do you know our newsletter? It’ll keep you briefed on what we publish. Please register, and you will get it every month.
Thanks and best wishes,
the editorial team
A peaceful and welcoming country
– by Cema Tork
© picture-alliance / AP Photo
Prime Minister Jacinda Ardern visiting a Mosque in Wellington after the terror attack in Christchurch on Friday.
I am from the USA, a country where shootings, murder and hate crimes are fairly commonplace. As a woman from a largely Muslim family, I am impressed by the outpouring of solidarity the Kiwis – as New Zealanders call themselves – exhibited after the atrocious murders in Christchurch. Kiwis took to social media, visited their local mosques, gifted care packages and hung banners to let their Muslim neighbours know they did not grieve alone. Some Kiwis also now want their government to accept more refugees, in particular from the Middle East.
Immediately after the shooting, Prime Minister Jacinda Ardern stood by the victims and those affected by the terror attack in solidarity. She was defiant that her country would not allow extreme and hateful ideologies to prosper within its borders. “They are us,” she said, referring to the victims. She also vowed to strengthen New Zealand’s gun laws and promised to announce the specifics within 10 days.
I can’t help but compare this to Donald Trump, who the shooter referenced in his manifesto as “a symbol of renewed white identity and common purpose”. His unwillingness to condemn shootings and white supremacist attacks in the US persist in stark contrast to Jacinda Ardern’s courage, kindness and decisiveness after the 15 March. All Trump had to say was that he did not consider white supremacists to be a problem because they are “a small group of people”. He neither managed to disown right-wing extremists after the mass murder at the Tree of Life Synagogue in Pittsburgh last year nor after a white supremacist killed an anti-fascist protestor in Charlottesville in 2017.
The depressing truth is that right-wing extremism is systematically underestimated by many western governments. They focus on Islamist violence, but tend to downplay domestic right-wing terrorism. In May 2017, the Anti-Defamation League (ADL), a non-governmental organisation based in New York, estimated the right-wing extremists had been responsible for plotting at least 150 acts of terror in the United States in the past 25 years. That was before Charlottesville. In January last year, the ADL reported that white supremacists were directly responsible for 18 of the total 34 extremist-related murders in 2017. Only nine deaths were linked to Islamic extremists.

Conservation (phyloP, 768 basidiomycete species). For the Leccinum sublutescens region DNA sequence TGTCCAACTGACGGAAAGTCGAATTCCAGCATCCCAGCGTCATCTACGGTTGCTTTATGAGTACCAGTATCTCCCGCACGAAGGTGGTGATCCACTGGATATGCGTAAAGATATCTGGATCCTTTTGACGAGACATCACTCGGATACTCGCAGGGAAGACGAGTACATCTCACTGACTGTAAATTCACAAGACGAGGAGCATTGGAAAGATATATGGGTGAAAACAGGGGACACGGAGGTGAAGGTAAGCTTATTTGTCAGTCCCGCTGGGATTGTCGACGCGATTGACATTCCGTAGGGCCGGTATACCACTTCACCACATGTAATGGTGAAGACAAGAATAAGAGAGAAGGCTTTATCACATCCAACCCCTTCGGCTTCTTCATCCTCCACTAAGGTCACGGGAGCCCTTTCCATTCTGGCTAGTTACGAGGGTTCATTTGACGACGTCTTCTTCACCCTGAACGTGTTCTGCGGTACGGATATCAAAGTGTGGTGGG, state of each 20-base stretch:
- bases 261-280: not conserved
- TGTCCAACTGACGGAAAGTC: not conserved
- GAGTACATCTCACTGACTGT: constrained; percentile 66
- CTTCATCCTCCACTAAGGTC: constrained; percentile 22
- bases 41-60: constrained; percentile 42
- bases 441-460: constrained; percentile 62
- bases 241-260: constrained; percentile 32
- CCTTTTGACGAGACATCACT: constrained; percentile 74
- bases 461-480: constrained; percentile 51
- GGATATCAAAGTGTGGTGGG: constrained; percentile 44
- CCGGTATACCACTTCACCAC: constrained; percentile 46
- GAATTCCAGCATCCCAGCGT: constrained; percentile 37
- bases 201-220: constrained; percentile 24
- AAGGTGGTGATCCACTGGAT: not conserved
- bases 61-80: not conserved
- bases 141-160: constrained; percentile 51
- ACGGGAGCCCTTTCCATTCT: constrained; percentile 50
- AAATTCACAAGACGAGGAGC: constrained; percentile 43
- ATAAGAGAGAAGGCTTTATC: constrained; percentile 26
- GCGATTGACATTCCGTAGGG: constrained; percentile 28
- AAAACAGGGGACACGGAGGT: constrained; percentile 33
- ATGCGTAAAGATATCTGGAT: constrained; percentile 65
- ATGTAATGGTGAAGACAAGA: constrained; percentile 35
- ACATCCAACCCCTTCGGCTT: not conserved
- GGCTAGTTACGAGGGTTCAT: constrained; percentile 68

In my opinion, German authorities similarly downplay right-wing terrorism. The Amadeu Antonio Stiftung, a civil-society organisation, keeps track of these things. According to its data, at least 194 people have died at the hands of right-wing extremists in Germany since 1990. As the Amadeu Antonio Stiftung adds, German authorities only acknowledge that 82 people were killed by right-wing extremists. In view of such data, I feel that Germans – and western governments in general – pay too much attention to the Islamist terror threat, but don’t worry enough about the threat from the right.
I lived in New Zealand for about a year. I plan to move back in the future. I grew up in Texas, but after Trump was elected, the political and social climate become too tense and hostile for someone from a Middle-Eastern background like me, so I went to peaceful New Zealand. Since the shooting in Christchurch, people have been asking me if I still want to move back to New Zealand. Yes, I still do.
Cema Tork is an intern at D+C/E+Z, sponsored by the Congress-Bundestag Youth Exchange (CBYX), a programme that invites 75 young Americans to work in Germany and 75 young Germans to do so in the USA.